>>
>>      Loosening now would be a mistake as it would cause a lot of
>>      confusion around the trademark and make it harder for us to stop
>>      the uses that we really care about stopping now.
>>
>>   3. Was granting "Git LFS" the right call? I think the project is a good
>>      one and has worked well with the greater Git community. But I think
>>      the name has implied some level of "officialness". We obviously
>>      need to allow "git-lfs" as a name. But should the policy have said
>>      "you can call this LFS, and the command is git-lfs, but don't say
>>      'Git LFS'". I'm not sure.
>>
>>      One option would have been to ask "git-foo" to prefer "Foo for Git"
>>      instead of "Git Foo" in their branding (it's too late now for "Git
>>      LFS", so this is a hypothetical question for future requests now).
>>
>>   4. I think the merchandise clause has worked fine, and in general the
>>      plan is to grant it in most cases. I have trouble thinking of an
>>      item I _wouldn't_ want the Git logo on, and I'd rather err on the
>>      side of permissiveness than be the arbiter of taste. And having the
>>      Git logo on merchandise generally raises awareness of Git.
>>
>>      But perhaps people have stronger opinions (either about the type of
>>      item, or perhaps the practices of the manufacturer producing it).
>>      It's hard to predict how a particular item would impact how people
>>      see the Git brand.
>>
>> -Peff
>>
>> [1] I used "they" to refer to GitHub, but as many of you know, I am also
>>     employed by GitHub. If you are wondering how that works, I generally
>>     abstain from any decisions regarding GitHub (and that includes the
>>     "Git LFS" decision, which was a project started by GitHub). That
>>     leaves two voting PLC members for those decisions; Conservancy gets
>>     a tie-breaking vote, but it has never come up.
>
>
>
> Is "Gitter" allowed?   (https://gitter.im/).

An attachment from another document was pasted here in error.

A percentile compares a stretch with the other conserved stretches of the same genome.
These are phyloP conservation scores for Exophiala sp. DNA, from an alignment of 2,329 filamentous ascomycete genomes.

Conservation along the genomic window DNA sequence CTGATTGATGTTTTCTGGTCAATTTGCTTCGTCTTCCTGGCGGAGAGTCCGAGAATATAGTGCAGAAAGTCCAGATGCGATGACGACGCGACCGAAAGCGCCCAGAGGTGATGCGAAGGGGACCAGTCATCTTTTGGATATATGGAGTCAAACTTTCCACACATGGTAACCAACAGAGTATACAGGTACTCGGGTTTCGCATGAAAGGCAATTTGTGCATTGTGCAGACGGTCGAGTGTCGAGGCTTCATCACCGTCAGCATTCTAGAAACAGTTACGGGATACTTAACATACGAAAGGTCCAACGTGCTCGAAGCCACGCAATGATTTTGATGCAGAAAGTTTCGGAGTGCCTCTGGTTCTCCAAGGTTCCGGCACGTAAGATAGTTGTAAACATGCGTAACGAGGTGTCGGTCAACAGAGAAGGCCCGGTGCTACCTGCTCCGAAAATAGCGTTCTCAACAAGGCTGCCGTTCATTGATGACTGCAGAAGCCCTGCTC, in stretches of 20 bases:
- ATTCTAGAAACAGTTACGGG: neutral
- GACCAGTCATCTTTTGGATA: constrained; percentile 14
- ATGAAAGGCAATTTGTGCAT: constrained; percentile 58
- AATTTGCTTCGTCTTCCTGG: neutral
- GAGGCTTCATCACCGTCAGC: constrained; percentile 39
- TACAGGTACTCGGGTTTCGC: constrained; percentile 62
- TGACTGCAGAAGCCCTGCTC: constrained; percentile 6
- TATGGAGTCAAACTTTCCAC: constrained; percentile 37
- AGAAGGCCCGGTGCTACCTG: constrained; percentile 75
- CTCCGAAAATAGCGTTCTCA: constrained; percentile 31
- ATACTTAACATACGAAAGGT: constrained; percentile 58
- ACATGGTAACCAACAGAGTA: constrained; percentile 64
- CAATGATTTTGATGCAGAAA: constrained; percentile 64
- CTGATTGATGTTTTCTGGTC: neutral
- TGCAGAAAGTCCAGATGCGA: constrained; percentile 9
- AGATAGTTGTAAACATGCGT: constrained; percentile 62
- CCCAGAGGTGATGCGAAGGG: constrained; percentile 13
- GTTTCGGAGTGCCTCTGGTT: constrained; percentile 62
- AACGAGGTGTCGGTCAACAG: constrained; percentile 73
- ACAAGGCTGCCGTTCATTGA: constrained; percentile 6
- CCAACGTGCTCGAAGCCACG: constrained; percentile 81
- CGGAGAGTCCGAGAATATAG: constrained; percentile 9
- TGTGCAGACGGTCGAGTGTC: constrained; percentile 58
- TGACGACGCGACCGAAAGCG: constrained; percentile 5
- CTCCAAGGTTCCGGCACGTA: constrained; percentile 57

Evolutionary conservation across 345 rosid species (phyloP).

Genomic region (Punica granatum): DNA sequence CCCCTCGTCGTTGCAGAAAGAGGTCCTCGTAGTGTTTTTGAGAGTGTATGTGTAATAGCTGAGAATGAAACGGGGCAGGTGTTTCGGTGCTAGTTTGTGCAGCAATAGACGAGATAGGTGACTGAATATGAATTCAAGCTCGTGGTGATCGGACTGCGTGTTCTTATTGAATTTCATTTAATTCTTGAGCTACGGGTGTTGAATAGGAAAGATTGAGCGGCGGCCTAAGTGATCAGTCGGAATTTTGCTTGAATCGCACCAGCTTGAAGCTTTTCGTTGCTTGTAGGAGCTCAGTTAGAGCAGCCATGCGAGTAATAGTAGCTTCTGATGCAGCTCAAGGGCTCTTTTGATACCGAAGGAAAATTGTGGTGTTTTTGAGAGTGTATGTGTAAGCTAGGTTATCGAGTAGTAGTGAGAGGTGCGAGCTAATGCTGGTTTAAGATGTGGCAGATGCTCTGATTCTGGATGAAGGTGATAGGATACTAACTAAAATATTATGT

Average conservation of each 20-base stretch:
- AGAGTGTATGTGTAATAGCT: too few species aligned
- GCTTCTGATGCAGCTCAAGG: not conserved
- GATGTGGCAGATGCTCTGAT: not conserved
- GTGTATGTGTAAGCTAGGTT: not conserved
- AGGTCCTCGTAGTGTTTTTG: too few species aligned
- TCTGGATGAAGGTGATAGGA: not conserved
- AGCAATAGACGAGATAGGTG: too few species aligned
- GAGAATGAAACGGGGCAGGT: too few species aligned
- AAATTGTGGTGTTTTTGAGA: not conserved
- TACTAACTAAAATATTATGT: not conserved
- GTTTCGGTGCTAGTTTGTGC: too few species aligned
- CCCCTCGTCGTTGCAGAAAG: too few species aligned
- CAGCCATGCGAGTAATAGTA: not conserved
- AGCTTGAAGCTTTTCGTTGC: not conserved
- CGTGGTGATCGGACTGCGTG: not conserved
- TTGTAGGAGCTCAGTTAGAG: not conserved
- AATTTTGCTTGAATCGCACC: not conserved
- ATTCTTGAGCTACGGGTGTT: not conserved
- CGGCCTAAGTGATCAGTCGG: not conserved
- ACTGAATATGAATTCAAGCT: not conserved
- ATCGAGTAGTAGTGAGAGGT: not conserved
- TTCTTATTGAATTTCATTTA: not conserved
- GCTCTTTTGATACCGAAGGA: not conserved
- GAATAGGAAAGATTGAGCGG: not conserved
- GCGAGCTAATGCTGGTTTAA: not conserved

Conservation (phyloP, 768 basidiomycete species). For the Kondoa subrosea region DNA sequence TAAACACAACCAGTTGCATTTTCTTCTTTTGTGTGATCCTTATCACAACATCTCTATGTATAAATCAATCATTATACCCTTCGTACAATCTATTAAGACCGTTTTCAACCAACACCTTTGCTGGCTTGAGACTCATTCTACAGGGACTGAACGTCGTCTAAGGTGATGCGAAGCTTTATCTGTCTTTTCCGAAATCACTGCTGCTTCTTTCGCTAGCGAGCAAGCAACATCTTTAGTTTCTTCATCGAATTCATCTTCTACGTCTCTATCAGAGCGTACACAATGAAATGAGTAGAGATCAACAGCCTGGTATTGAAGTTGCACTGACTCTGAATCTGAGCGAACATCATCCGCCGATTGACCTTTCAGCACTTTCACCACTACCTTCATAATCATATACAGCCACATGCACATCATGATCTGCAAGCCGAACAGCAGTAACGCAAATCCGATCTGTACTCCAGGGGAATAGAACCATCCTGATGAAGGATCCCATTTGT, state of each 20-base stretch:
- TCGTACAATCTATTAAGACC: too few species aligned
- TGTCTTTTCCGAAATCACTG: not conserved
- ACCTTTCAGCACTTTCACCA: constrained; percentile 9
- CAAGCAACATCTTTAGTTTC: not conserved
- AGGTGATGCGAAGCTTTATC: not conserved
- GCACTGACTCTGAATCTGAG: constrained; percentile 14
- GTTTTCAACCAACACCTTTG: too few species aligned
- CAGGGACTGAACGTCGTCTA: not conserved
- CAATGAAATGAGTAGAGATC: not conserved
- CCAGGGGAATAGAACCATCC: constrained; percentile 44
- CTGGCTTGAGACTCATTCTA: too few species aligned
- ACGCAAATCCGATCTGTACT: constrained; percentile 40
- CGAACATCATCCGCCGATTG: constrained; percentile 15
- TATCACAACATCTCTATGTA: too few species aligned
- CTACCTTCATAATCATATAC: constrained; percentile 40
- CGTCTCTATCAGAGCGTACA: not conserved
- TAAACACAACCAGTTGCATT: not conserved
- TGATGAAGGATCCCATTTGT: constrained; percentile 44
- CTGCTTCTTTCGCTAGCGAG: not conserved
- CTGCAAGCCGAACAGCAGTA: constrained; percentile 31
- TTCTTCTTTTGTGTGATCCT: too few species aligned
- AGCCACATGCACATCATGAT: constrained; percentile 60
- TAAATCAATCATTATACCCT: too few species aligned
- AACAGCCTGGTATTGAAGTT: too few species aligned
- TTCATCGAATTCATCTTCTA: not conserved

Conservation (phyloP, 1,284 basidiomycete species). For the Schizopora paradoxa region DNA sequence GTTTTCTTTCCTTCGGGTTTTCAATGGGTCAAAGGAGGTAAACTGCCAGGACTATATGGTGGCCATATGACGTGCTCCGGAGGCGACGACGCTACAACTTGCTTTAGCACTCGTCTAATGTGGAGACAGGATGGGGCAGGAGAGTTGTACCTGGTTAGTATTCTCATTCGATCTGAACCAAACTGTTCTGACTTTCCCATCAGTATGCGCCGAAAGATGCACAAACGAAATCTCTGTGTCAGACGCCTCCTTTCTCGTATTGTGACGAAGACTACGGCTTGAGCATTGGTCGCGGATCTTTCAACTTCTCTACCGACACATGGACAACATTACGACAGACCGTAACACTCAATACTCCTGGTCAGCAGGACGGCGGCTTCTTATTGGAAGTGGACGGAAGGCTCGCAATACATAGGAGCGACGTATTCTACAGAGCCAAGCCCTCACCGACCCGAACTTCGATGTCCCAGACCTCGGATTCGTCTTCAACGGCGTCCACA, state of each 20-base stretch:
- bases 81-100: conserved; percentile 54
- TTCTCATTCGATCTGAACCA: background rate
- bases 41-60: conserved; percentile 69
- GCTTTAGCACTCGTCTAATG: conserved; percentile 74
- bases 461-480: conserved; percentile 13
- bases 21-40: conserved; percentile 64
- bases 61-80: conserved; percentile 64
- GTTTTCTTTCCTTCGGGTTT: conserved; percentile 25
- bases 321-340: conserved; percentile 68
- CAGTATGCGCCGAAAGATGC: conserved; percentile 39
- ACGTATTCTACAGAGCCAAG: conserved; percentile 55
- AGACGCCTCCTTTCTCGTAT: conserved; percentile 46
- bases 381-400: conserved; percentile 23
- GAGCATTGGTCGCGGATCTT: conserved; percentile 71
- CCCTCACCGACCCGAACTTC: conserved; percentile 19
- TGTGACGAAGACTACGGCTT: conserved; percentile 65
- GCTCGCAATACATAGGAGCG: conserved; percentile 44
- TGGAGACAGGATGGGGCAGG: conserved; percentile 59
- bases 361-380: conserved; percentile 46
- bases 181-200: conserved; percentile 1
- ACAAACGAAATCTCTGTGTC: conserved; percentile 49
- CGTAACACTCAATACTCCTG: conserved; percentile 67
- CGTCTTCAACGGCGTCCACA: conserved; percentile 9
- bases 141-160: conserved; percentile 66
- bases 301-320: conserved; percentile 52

>
> More info here:
>
> https://en.wikipedia.org/wiki/Gitter
>
> Also, their twitter handle is @gitchat.
>
> Not sure I'd even classify "gitter" as a portmanteau.
>

As per Junio's earlier email today, "Re: Partnership with Git", sounds
like questions of this sort go to git@sfconservancy.org.  CC'ing them.

- Sylvie

^ permalink raw reply	[flat|nested] 10+ messages in thread

* Re: Git trademark status and policy
  2017-02-02  2:26 Git trademark status and policy Jeff King
  2017-02-21 15:55 ` G. Sylvie Davies
@ 2018-09-16 10:15 ` David Aguilar
  2018-09-17  3:21   ` Jeff King
  1 sibling, 1 reply; 10+ messages in thread
From: David Aguilar @ 2018-09-16 10:15 UTC (permalink / raw)
  To: Jeff King; +Cc: git, git

Hi Peff,

On Thu, Feb 02, 2017 at 03:26:56AM +0100, Jeff King wrote:
> 
>   - Commands like "git-foo" (so you run "git foo") are generally OK.
>     This is Git's well-known extension mechanism, so it doesn't really
>     imply endorsement (on the other hand, you do not get to complain if
>     you choose too generic a name and conflict with somebody else's use
>     of the same git-foo name).
> 
>   - When "git-foo" exists, we've approved "Git Foo" as a matching
>     project name, but we haven't decided on a general rule to cover this
>     case.  The only example here is "Git LFS".

The "Git Cola" project[1][2] provides two fully-featured Git porcelains,
"git-cola" and "git-dag".  The DAG tool is never referred to as a
separate project, so shouldn't be a concern trademark wise.

The project dates back to 2007, while the "Git Cola" name dates back to 2008.
FTR, the name "Cola" is also a shout-out to Linux (comp.os.linux.announce).